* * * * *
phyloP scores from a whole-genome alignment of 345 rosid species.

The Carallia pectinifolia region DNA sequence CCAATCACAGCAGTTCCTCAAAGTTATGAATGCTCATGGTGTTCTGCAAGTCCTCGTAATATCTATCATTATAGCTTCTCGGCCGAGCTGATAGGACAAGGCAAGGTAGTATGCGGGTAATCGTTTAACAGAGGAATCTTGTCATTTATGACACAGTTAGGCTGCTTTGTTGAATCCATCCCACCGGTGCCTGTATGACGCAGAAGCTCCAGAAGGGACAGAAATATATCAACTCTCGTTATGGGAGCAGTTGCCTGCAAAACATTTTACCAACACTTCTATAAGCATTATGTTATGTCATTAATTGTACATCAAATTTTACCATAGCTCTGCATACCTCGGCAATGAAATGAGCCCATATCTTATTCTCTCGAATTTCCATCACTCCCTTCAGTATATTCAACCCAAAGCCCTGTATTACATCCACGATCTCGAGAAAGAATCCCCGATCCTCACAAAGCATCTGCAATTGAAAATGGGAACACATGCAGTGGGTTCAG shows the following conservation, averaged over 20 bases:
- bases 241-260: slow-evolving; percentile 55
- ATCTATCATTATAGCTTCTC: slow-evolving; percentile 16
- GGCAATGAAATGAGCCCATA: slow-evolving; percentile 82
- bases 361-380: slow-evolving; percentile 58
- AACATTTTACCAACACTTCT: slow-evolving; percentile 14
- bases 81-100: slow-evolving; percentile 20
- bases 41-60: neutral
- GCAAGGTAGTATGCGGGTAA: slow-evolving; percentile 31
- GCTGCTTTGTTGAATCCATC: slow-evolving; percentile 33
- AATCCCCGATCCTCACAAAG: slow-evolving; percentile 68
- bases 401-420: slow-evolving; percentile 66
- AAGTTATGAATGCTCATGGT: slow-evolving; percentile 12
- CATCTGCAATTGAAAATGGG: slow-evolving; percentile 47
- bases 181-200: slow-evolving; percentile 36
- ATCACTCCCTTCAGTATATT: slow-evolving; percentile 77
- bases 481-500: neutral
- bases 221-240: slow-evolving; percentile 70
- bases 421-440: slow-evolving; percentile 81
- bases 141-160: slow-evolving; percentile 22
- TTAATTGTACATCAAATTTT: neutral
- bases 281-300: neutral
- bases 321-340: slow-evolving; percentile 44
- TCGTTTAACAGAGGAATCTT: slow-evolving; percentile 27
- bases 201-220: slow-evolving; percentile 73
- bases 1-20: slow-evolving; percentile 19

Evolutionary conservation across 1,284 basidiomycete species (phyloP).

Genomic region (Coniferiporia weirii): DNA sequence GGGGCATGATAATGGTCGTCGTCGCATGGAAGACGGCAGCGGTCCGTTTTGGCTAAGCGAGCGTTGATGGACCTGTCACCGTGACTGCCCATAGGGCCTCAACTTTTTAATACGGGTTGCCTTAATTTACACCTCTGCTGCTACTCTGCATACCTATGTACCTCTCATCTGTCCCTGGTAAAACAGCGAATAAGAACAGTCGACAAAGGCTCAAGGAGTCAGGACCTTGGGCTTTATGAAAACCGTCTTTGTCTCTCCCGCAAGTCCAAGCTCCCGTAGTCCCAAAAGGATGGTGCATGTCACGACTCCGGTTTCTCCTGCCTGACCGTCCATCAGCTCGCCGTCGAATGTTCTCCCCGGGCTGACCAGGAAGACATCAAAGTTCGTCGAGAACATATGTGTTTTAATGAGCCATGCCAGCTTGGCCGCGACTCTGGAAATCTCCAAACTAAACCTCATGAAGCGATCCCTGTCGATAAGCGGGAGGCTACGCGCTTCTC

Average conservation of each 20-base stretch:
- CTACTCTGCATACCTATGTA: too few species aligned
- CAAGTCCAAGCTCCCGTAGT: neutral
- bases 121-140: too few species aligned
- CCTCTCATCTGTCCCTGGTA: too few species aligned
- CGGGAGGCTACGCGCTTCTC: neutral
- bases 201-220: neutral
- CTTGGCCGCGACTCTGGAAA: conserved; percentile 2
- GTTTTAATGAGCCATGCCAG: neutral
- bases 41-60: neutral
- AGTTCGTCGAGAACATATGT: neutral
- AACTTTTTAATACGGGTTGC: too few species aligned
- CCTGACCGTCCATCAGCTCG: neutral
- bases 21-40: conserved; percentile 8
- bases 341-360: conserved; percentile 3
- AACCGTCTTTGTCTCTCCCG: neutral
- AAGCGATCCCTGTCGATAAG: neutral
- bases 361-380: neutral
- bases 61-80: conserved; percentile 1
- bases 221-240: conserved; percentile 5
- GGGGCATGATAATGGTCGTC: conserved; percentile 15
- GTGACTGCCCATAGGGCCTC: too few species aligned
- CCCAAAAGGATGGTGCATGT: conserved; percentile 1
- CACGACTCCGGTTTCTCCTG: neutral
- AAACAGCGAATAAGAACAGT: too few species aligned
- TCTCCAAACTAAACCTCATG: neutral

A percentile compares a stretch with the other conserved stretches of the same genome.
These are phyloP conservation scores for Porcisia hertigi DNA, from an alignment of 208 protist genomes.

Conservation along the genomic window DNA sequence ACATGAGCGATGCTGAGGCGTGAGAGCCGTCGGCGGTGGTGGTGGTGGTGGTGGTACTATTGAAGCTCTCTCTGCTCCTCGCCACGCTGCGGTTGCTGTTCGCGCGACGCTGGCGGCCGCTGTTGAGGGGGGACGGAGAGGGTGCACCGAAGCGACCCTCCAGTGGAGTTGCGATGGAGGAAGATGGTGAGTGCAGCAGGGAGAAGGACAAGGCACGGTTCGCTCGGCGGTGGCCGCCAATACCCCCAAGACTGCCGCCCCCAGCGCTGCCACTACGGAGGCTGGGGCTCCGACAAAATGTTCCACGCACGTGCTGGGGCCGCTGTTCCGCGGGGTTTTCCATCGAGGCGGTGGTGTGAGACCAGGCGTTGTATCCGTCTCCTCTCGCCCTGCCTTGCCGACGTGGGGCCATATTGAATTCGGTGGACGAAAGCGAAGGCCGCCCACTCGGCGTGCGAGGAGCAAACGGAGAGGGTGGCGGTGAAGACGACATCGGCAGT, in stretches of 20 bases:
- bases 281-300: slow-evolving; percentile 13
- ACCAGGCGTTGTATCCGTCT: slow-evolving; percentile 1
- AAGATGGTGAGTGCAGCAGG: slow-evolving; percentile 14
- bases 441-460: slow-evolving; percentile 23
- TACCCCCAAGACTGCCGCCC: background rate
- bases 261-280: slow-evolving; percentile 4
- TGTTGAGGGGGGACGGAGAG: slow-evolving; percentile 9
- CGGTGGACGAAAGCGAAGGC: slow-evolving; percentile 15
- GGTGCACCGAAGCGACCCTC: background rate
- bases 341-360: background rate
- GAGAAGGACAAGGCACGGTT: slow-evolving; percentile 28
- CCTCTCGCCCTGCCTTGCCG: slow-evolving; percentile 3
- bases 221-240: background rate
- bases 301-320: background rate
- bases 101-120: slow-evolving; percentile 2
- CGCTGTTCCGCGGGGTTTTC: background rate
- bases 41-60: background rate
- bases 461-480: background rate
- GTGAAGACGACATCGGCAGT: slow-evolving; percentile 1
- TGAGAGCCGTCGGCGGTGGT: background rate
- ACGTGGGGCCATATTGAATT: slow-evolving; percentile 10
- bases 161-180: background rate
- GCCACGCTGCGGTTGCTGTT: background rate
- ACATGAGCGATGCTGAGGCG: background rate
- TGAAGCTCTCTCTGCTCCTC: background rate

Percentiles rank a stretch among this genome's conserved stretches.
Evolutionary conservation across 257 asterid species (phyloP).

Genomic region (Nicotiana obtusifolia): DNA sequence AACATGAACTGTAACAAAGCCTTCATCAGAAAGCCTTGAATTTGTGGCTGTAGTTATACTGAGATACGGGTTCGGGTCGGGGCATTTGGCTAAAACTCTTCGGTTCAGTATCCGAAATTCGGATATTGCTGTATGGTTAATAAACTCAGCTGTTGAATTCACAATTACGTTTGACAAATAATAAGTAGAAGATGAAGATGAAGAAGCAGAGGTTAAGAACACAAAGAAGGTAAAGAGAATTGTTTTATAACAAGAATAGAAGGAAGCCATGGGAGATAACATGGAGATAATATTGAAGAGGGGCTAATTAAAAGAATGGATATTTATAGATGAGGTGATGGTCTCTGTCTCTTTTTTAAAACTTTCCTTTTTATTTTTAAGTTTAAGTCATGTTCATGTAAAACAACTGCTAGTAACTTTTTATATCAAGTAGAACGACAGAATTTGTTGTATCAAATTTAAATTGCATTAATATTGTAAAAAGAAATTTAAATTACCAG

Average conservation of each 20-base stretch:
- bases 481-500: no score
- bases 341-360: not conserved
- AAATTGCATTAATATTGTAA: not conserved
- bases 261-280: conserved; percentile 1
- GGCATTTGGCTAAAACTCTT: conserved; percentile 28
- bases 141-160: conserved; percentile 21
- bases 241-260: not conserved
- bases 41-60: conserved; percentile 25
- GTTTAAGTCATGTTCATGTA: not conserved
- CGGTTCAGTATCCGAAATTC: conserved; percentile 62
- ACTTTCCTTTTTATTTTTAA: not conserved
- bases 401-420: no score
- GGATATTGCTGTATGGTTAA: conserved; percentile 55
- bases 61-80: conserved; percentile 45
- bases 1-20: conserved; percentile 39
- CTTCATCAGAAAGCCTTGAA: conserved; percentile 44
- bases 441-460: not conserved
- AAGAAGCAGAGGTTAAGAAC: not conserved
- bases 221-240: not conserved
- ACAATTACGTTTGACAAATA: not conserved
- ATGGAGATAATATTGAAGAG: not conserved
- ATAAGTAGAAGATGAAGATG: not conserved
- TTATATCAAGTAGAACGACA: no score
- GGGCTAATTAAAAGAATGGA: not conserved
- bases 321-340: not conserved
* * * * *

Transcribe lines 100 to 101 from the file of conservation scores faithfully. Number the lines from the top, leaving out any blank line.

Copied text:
- GGATATTGCTGTATGGTTAA: conserved; percentile 55
- bases 61-80: conserved; percentile 45